There is a form of prayer in which man expresses a petition or sentiment to God: an appeal, gratitude, or repentance. This he must do sincerely and concisely, and his expression should be in keeping with his innermost impulse. We are reminded here of Christ’s warning against excessive speech. If a person thinks that his request will be more certainly heard if he repeats it ten times, says the Lord, he acts “like the Gentiles.” But if in his anxiety he longs for expression, he may well repeat it ten or a hundred times. Prayer is good when it springs from the heart’s impulse; only otherwise is prayer harmful. We mean here all and everything that basically meets God in a false manner. For the “prattle of the Gentiles” is not evil because of the fifth or tenth repetition, but is evil from the beginning, because it is not an appeal to the Lord of creation but to “a god” whom, regardless of his greatness, one harasses like a man to do one’s bidding.
But there is another kind of prayer in which it is not a matter of simply saying what is in one’s heart, but in which one yearns to dwell in God’s presence. This prayer is inclined to use fewer and fewer words, not because it exhausts itself in the saying, but because it is beyond words. Perhaps what it voices is always the same, over and over again. Just think of St. Francis, who spent whole nights crying out, “My God and my all!” At the end even such words will be dropped, and the soul — so claim the spiritual masters — will enter “nothingness.” Words in this prayer have only the task of supporting the inner emotion, fading away when they have done this service.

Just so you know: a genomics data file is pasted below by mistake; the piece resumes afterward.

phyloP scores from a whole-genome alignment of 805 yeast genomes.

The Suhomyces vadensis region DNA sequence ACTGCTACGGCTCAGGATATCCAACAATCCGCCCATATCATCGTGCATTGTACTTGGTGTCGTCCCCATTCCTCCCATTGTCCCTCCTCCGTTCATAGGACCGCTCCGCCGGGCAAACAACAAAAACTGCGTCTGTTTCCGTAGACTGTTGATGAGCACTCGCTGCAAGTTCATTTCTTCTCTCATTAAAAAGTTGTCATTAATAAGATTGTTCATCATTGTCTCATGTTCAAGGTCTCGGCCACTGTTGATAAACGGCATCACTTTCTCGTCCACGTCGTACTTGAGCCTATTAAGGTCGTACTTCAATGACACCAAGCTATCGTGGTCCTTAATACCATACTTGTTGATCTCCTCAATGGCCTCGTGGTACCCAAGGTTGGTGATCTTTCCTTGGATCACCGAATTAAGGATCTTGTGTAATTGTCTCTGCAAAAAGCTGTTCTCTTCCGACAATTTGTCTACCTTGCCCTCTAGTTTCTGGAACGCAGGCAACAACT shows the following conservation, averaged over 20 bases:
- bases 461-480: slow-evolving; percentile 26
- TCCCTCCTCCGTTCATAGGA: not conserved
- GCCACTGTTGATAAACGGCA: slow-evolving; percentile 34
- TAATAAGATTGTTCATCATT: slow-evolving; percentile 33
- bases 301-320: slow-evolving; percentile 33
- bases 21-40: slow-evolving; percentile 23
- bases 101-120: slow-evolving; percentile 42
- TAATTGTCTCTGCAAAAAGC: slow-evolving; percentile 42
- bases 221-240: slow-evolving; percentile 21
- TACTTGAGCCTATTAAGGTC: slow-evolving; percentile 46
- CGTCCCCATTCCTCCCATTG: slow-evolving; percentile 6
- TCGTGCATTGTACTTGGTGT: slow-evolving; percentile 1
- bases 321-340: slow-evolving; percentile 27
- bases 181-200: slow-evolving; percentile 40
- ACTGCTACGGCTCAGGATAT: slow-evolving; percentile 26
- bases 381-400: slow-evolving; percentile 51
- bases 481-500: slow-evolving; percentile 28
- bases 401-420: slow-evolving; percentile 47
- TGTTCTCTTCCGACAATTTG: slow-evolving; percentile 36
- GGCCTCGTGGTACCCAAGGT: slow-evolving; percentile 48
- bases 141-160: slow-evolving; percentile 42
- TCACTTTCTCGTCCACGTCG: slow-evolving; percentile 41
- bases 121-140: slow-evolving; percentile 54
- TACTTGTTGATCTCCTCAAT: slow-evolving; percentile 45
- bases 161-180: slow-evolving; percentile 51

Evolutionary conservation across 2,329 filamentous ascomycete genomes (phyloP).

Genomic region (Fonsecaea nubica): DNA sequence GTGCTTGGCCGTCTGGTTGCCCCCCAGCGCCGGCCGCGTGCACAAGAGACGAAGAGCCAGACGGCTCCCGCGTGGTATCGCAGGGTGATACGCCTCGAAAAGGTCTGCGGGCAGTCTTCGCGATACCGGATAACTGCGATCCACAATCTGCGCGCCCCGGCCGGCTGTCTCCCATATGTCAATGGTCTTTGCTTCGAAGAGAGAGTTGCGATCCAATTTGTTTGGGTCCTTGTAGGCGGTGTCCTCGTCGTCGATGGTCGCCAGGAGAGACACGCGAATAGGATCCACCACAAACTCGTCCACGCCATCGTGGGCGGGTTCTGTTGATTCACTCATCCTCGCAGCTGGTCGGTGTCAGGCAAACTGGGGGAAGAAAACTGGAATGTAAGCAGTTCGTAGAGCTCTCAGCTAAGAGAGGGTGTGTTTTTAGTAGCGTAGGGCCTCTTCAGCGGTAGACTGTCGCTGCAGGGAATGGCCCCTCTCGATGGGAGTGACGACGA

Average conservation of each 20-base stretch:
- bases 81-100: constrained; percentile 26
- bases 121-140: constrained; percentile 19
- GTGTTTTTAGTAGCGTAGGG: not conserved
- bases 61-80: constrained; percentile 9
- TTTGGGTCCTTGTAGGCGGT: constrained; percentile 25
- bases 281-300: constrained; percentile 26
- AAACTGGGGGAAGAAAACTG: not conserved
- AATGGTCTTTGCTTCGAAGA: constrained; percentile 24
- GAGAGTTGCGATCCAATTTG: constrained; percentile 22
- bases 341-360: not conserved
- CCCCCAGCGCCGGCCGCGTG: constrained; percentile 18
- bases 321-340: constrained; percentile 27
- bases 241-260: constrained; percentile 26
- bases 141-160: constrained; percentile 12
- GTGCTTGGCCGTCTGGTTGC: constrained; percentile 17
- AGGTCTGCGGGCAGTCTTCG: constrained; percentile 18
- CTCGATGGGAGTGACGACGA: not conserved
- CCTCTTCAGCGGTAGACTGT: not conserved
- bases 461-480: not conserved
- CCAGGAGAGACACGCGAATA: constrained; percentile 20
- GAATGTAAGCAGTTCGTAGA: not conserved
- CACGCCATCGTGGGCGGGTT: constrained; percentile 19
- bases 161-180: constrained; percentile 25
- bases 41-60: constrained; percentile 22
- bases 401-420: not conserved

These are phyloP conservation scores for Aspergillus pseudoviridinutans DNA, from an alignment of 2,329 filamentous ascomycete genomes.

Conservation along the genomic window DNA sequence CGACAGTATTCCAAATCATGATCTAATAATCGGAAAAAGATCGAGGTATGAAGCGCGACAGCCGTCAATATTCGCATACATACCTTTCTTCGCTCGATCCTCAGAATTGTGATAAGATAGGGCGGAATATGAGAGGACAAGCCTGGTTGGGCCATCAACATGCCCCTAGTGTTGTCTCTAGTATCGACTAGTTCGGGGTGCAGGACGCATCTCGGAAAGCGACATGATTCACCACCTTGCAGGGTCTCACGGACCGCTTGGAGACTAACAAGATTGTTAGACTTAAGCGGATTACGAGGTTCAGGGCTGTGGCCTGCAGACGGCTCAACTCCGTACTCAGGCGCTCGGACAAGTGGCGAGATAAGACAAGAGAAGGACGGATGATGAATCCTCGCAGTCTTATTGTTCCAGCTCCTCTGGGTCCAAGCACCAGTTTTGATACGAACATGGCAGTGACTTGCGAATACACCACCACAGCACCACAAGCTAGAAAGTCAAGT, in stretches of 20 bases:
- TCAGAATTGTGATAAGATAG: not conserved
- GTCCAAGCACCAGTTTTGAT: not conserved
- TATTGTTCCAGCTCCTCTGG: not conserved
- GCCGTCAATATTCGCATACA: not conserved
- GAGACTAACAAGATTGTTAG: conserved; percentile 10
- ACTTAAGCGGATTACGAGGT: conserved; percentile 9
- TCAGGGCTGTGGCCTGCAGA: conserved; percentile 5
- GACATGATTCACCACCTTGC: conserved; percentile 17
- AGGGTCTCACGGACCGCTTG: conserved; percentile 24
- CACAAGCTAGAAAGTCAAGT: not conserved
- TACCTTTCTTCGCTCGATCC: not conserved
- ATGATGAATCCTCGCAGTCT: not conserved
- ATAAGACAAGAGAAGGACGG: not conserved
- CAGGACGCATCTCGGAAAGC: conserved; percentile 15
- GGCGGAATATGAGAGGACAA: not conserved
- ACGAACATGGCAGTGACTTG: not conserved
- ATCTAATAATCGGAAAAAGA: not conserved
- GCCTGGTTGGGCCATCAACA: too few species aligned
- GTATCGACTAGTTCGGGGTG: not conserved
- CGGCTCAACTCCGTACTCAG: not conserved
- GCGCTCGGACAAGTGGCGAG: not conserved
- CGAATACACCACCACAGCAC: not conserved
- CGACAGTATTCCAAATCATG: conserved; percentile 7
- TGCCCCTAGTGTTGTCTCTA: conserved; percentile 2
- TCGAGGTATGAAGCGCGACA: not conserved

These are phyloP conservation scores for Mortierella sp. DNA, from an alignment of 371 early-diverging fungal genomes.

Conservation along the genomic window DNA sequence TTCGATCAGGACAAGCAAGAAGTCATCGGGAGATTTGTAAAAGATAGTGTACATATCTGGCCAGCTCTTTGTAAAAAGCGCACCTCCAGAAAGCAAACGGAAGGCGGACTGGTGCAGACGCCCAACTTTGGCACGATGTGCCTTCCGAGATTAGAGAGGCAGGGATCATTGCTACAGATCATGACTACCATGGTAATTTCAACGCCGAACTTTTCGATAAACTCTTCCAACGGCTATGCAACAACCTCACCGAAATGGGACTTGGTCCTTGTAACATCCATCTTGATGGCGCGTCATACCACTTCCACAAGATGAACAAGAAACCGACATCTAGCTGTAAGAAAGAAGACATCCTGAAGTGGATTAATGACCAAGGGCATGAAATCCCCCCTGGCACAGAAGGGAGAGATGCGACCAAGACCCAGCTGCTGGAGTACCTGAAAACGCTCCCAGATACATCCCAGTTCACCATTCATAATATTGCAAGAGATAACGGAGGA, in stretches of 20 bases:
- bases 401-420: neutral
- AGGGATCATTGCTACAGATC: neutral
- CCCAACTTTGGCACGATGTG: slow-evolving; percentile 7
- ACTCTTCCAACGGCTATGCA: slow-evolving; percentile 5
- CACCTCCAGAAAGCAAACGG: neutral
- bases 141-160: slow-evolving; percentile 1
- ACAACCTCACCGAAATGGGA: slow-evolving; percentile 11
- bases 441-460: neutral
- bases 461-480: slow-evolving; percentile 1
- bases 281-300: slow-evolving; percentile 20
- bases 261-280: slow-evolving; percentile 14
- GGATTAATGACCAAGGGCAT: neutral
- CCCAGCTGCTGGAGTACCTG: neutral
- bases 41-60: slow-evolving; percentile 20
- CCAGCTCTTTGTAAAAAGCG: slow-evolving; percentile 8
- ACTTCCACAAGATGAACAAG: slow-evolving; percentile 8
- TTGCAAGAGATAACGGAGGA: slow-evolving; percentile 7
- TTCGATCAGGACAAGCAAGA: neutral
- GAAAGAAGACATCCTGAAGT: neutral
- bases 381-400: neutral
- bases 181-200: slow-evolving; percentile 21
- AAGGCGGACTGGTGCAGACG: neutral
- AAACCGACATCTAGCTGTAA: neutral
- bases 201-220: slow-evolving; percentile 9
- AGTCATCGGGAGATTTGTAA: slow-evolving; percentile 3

Finally, there is still a third form of prayer. It is also centered around a sojourn with God, around a service to Him — in inner self-knowledge and tranquillity, but in a manner that makes a flowing channel out of the words in which it is expressed, a force that keeps the prayer moving. In this type of prayer, new words will not always emerge, but the same words will return. Repetition becomes the outer form of prayer for the purpose of pacifying and fulfilling the inner emotion. The Litany is an example of this type of prayer, with its many related invocations and petitions in which the thought is transformed but slowly. It is very old; we find it at the dawn of Christendom. A similar kind of prayer is the use of Psalms, when the antiphon is inserted between the verses — a constantly recurring invocation. The antiphon, too, is as old as the hills. In this form of prayer we also include the Rosary.